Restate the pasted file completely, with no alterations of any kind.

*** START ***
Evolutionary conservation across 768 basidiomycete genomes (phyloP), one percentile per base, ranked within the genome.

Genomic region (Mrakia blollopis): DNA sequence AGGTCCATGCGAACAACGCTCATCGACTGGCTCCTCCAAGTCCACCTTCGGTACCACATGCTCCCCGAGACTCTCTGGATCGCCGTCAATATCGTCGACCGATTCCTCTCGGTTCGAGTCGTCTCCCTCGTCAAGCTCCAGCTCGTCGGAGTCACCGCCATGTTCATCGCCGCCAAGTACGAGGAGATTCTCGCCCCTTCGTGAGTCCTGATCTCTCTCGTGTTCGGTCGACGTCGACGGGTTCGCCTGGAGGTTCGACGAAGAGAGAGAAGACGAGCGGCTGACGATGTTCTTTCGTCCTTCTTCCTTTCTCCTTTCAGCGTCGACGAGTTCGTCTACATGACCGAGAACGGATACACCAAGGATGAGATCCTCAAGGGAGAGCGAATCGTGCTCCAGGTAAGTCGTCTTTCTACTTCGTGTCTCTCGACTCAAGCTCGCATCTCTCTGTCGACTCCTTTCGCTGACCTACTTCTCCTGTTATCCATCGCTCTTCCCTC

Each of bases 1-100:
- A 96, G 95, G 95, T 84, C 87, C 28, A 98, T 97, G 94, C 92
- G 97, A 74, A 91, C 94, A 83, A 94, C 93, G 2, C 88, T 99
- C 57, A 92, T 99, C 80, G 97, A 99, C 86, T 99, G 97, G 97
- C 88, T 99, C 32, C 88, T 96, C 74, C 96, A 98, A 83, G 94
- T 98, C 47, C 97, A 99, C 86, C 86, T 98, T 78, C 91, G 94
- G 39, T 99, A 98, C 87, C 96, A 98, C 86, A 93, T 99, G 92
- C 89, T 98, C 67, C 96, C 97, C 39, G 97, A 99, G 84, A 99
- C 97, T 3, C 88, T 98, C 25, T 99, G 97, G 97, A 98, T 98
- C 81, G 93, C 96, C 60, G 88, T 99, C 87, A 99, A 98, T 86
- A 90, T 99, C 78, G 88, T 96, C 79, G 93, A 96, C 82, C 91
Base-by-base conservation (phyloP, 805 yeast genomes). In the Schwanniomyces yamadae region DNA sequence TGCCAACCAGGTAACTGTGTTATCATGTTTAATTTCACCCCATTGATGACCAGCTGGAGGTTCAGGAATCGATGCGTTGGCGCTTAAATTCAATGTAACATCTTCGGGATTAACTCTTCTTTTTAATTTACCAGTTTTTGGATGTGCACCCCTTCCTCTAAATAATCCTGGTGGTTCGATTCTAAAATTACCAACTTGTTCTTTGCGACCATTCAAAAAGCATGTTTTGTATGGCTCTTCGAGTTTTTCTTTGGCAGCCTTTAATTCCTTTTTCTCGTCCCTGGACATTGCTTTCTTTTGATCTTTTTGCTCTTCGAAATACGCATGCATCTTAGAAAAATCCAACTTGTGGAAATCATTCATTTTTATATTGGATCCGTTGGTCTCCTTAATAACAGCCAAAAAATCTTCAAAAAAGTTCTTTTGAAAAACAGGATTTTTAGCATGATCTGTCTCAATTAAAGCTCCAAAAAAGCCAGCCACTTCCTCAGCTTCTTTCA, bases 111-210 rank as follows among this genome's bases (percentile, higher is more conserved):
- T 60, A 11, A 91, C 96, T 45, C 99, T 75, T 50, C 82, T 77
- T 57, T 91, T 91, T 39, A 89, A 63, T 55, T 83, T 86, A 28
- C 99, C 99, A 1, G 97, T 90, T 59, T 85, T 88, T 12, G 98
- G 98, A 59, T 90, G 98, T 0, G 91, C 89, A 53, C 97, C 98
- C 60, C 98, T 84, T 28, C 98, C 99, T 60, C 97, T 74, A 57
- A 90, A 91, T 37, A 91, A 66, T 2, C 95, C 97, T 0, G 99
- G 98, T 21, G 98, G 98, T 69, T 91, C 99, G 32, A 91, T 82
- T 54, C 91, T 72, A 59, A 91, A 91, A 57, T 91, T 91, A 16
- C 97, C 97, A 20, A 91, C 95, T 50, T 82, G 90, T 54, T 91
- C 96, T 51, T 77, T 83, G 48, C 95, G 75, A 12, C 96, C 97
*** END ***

Evolutionary conservation across 768 basidiomycete genomes (phyloP), one percentile per base, ranked within the genome.

Genomic region (Mrakia blollopis): DNA sequence AGGTCCATGCGAACAACGCTCATCGACTGGCTCCTCCAAGTCCACCTTCGGTACCACATGCTCCCCGAGACTCTCTGGATCGCCGTCAATATCGTCGACCGATTCCTCTCGGTTCGAGTCGTCTCCCTCGTCAAGCTCCAGCTCGTCGGAGTCACCGCCATGTTCATCGCCGCCAAGTACGAGGAGATTCTCGCCCCTTCGTGAGTCCTGATCTCTCTCGTGTTCGGTCGACGTCGACGGGTTCGCCTGGAGGTTCGACGAAGAGAGAGAAGACGAGCGGCTGACGATGTTCTTTCGTCCTTCTTCCTTTCTCCTTTCAGCGTCGACGAGTTCGTCTACATGACCGAGAACGGATACACCAAGGATGAGATCCTCAAGGGAGAGCGAATCGTGCTCCAGGTAAGTCGTCTTTCTACTTCGTGTCTCTCGACTCAAGCTCGCATCTCTCTGTCGACTCCTTTCGCTGACCTACTTCTCCTGTTATCCATCGCTCTTCCCTC

Each of bases 1-100:
- A 96, G 95, G 95, T 84, C 87, C 28, A 98, T 97, G 94, C 92
- G 97, A 74, A 91, C 94, A 83, A 94, C 93, G 2, C 88, T 99
- C 57, A 92, T 99, C 80, G 97, A 99, C 86, T 99, G 97, G 97
- C 88, T 99, C 32, C 88, T 96, C 74, C 96, A 98, A 83, G 94
- T 98, C 47, C 97, A 99, C 86, C 86, T 98, T 78, C 91, G 94
- G 39, T 99, A 98, C 87, C 96, A 98, C 86, A 93, T 99, G 92
- C 89, T 98, C 67, C 96, C 97, C 39, G 97, A 99, G 84, A 99
- C 97, T 3, C 88, T 98, C 25, T 99, G 97, G 97, A 98, T 98
- C 81, G 93, C 96, C 60, G 88, T 99, C 87, A 99, A 98, T 86
- A 90, T 99, C 78, G 88, T 96, C 79, G 93, A 96, C 82, C 91
Base-by-base conservation (phyloP, 805 yeast genomes). In the Schwanniomyces yamadae region DNA sequence TGCCAACCAGGTAACTGTGTTATCATGTTTAATTTCACCCCATTGATGACCAGCTGGAGGTTCAGGAATCGATGCGTTGGCGCTTAAATTCAATGTAACATCTTCGGGATTAACTCTTCTTTTTAATTTACCAGTTTTTGGATGTGCACCCCTTCCTCTAAATAATCCTGGTGGTTCGATTCTAAAATTACCAACTTGTTCTTTGCGACCATTCAAAAAGCATGTTTTGTATGGCTCTTCGAGTTTTTCTTTGGCAGCCTTTAATTCCTTTTTCTCGTCCCTGGACATTGCTTTCTTTTGATCTTTTTGCTCTTCGAAATACGCATGCATCTTAGAAAAATCCAACTTGTGGAAATCATTCATTTTTATATTGGATCCGTTGGTCTCCTTAATAACAGCCAAAAAATCTTCAAAAAAGTTCTTTTGAAAAACAGGATTTTTAGCATGATCTGTCTCAATTAAAGCTCCAAAAAAGCCAGCCACTTCCTCAGCTTCTTTCA, bases 111-210 rank as follows among this genome's bases (percentile, higher is more conserved):
- T 60, A 11, A 91, C 96, T 45, C 99, T 75, T 50, C 82, T 77
- T 57, T 91, T 91, T 39, A 89, A 63, T 55, T 83, T 86, A 28
- C 99, C 99, A 1, G 97, T 90, T 59, T 85, T 88, T 12, G 98
- G 98, A 59, T 90, G 98, T 0, G 91, C 89, A 53, C 97, C 98
- C 60, C 98, T 84, T 28, C 98, C 99, T 60, C 97, T 74, A 57
- A 90, A 91, T 37, A 91, A 66, T 2, C 95, C 97, T 0, G 99
- G 98, T 21, G 98, G 98, T 69, T 91, C 99, G 32, A 91, T 82
- T 54, C 91, T 72, A 59, A 91, A 91, A 57, T 91, T 91, A 16
- C 97, C 97, A 20, A 91, C 95, T 50, T 82, G 90, T 54, T 91
- C 96, T 51, T 77, T 83, G 48, C 95, G 75, A 12, C 96, C 97